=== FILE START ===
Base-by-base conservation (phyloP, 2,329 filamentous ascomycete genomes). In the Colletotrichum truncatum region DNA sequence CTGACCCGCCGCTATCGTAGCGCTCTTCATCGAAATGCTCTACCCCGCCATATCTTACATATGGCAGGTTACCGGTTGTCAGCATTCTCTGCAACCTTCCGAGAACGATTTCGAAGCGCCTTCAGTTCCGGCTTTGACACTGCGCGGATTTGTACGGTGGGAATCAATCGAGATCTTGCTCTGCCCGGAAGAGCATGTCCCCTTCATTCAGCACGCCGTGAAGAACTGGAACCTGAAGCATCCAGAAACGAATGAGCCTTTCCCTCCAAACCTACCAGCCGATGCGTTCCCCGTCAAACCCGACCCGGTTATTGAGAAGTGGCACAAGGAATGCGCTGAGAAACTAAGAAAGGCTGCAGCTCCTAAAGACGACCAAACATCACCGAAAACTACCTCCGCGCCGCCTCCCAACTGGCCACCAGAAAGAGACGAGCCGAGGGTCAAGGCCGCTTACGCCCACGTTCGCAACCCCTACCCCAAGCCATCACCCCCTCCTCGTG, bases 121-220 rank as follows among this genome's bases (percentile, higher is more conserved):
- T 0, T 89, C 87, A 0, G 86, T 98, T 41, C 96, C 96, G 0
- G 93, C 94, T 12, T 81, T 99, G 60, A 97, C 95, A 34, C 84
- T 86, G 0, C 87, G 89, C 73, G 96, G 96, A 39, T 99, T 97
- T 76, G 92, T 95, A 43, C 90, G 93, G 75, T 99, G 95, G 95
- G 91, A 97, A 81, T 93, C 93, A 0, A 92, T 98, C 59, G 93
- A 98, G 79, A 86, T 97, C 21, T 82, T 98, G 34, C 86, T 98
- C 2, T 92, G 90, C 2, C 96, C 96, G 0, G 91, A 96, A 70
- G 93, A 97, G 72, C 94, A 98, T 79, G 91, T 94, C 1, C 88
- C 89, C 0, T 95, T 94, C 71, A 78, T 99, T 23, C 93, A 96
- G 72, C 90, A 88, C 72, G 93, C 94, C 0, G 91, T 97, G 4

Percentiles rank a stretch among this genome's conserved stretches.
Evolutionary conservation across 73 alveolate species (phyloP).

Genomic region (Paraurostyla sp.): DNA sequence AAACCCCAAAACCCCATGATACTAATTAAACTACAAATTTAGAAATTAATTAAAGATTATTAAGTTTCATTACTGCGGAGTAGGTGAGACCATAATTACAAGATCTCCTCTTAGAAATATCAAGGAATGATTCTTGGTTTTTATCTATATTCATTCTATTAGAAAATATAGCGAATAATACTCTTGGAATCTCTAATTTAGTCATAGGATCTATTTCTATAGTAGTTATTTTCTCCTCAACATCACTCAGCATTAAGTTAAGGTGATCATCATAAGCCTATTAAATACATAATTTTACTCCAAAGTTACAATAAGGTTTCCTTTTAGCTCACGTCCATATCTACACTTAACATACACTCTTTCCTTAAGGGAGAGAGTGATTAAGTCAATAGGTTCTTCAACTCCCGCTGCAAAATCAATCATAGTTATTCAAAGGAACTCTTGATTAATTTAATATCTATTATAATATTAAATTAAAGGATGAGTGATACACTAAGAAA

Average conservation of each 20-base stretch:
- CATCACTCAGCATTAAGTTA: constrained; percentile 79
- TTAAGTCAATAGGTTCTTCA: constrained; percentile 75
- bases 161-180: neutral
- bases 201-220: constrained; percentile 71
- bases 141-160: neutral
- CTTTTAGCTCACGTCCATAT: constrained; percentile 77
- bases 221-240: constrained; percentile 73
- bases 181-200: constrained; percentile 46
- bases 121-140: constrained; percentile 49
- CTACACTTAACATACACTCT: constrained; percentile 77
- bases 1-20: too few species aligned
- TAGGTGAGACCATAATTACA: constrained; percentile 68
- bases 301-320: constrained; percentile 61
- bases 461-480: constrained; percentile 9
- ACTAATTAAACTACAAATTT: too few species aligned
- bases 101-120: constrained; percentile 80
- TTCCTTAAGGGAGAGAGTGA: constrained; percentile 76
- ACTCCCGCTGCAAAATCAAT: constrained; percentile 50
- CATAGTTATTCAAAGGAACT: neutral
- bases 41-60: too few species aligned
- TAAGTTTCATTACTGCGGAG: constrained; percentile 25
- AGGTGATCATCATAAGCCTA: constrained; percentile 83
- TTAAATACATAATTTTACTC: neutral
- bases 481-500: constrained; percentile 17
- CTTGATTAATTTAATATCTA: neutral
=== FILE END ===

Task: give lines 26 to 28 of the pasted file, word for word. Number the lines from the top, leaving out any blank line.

- bases 1-20: too few species aligned
- TAGGTGAGACCATAATTACA: constrained; percentile 68
- bases 301-320: constrained; percentile 61